When Brett Miller was a junior in high school, he watched his childhood home burn to the ground. From that moment, Brett realized his calling was to serve his community — so he joined the Williams, Oregon, volunteer fire department and, later, the Army National Guard. In 2004, Brett deployed to Iraq. He remembers making peace with himself and accepting the possibility he might not make it home alive. And he was almost right. “I was conducting security operations when a roadside bomb went off six feet from the door of our Humvee,” says Brett. “I smelled sulfur and the sky went black. It all goes blank for me from there.”
The impact shook Brett with such force he suffered a traumatic brain injury (TBI), brain bleed, and multiple other injuries. It rendered Brett hemiplegic — paralyzed on the left side of his body. During Brett’s recovery, he was also diagnosed with post-traumatic stress disorder (PTSD). Then Brett connected with Wounded Warrior Project® (WWP) and was introduced to an adaptive cycling event called Soldier Ride®. He quickly fell in love with the sport and has since been on a number of rides where he’s met other veterans who helped him learn to live with his injuries. Brett describes PTSD as “a fit of mental rage,” and acknowledges that the triggers are as unique as the warrior who lives with them. So are the methods of recovery. For Brett, cycling became a form of release and therapy. “It’s been one of the best things for me,” says Brett. “Wounded Warrior Project put me in touch with a network of other veterans who understand my story because they experienced it themselves.”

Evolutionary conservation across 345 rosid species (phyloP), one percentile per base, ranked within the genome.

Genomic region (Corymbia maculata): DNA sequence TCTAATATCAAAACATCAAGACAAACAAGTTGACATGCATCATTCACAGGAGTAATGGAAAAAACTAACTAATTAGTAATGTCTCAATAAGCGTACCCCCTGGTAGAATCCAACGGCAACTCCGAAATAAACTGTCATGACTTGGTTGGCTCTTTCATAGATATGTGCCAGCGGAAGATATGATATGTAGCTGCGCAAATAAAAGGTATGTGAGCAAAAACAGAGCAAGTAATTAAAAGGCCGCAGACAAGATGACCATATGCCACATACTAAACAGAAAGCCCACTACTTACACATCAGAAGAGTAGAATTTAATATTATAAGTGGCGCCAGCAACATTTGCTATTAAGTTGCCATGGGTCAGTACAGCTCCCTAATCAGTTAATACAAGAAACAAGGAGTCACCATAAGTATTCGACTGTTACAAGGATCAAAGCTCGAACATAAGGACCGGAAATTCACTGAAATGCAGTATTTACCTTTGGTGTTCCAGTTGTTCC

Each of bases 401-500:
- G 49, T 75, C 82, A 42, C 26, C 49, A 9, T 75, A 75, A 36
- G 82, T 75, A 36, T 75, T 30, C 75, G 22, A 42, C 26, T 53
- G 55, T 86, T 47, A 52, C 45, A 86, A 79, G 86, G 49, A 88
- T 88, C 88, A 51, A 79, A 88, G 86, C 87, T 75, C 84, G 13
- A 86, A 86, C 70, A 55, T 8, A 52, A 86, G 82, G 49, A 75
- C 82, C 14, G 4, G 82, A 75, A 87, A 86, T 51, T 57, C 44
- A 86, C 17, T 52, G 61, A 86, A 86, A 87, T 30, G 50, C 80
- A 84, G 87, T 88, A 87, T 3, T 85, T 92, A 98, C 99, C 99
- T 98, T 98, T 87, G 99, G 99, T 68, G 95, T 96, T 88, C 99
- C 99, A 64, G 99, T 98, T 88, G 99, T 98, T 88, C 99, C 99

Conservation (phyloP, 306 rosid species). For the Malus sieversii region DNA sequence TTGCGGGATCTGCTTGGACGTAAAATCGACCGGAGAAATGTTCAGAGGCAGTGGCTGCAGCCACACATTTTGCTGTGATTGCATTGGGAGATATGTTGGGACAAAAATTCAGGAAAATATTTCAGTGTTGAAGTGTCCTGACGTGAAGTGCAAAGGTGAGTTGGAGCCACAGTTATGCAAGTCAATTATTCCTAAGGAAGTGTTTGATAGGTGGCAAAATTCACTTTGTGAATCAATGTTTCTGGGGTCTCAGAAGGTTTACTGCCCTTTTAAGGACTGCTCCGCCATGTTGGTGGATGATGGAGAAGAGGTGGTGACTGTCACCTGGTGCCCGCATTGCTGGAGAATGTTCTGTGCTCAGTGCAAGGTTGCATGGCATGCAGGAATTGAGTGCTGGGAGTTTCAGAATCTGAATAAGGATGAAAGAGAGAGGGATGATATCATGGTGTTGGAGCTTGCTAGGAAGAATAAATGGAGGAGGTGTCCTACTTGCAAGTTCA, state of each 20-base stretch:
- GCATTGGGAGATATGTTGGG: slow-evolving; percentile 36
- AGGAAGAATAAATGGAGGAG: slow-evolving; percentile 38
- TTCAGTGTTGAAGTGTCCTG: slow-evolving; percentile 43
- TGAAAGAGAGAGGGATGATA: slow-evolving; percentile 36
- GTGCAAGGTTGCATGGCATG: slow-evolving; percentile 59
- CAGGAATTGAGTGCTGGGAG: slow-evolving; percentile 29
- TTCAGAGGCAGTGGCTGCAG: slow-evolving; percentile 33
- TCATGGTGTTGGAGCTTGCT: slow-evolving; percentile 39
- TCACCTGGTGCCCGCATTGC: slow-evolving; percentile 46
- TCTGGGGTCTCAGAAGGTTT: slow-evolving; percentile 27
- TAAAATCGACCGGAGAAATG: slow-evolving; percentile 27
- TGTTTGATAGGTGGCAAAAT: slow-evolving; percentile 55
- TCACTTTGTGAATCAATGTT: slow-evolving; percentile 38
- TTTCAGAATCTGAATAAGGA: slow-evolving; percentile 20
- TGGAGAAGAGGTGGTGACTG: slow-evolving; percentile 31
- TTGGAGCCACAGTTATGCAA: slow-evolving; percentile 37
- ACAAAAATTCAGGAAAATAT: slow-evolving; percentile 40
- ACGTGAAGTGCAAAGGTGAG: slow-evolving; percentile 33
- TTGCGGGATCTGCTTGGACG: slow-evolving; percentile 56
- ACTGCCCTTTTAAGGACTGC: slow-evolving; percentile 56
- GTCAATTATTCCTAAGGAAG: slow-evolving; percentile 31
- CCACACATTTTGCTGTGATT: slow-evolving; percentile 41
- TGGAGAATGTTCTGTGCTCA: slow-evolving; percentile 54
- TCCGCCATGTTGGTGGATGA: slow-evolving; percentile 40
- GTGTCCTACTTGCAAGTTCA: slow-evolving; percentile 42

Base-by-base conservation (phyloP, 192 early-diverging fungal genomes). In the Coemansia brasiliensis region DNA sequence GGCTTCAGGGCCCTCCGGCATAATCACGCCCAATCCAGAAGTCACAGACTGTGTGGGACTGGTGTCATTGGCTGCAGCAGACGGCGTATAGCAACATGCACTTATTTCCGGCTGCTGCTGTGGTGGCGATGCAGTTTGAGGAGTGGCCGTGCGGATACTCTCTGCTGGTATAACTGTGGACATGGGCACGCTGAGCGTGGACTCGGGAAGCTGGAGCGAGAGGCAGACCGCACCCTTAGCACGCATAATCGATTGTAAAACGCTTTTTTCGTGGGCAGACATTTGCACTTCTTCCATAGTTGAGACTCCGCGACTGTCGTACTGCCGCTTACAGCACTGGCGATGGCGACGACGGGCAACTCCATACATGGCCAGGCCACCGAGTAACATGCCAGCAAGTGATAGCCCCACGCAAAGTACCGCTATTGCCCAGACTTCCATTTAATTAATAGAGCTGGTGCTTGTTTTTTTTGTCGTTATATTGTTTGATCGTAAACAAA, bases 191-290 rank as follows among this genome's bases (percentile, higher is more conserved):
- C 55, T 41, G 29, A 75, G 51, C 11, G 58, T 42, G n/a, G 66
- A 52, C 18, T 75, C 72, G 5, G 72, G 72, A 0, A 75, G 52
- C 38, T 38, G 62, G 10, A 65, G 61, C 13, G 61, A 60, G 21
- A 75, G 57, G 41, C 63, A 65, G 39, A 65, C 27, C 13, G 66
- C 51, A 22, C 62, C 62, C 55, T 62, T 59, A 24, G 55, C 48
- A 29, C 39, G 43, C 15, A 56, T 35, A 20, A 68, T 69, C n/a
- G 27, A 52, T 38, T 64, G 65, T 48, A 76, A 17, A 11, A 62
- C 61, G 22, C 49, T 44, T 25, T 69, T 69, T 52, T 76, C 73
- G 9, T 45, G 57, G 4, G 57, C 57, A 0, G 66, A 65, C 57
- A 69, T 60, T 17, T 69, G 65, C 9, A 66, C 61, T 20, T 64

Once WWP knew how important cycling had become to Brett’s recovery, they invited him to compete in the 2012 Race Across America. The event covered 3,000 miles from Oceanside, California, to Annapolis, Maryland — 30 percent longer than the Tour de France. The WWP team completed the race in seven days and two hours and finished ahead of six able-bodied cycling teams. “I had spent years lying in a hospital bed, going through surgeries, rehabbing, and having lots of time to think,” says Brett. “The cycling events, especially Race Across America, are some of the hardest — yet most gratifying — experiences of my life.”
Brett’s “can-do” attitude and drive to help fellow wounded service members led him to start his own nonprofit organization. Through this group, Warfighter Outfitters, Brett takes groups of veterans on extraordinary hunting and fishing trips throughout the western United States, including Hells Canyon, Snake River, Jackson Hole, Salmon River, and Yellowstone National Park.
“Wounded Warrior Project enabled me to do things I would have never been able to do on my own,” admits Brett. “My biggest motivation is somebody telling me I can’t do something. Through my involvement with WWP, I want to show other warriors that, ‘Yes, you can!’”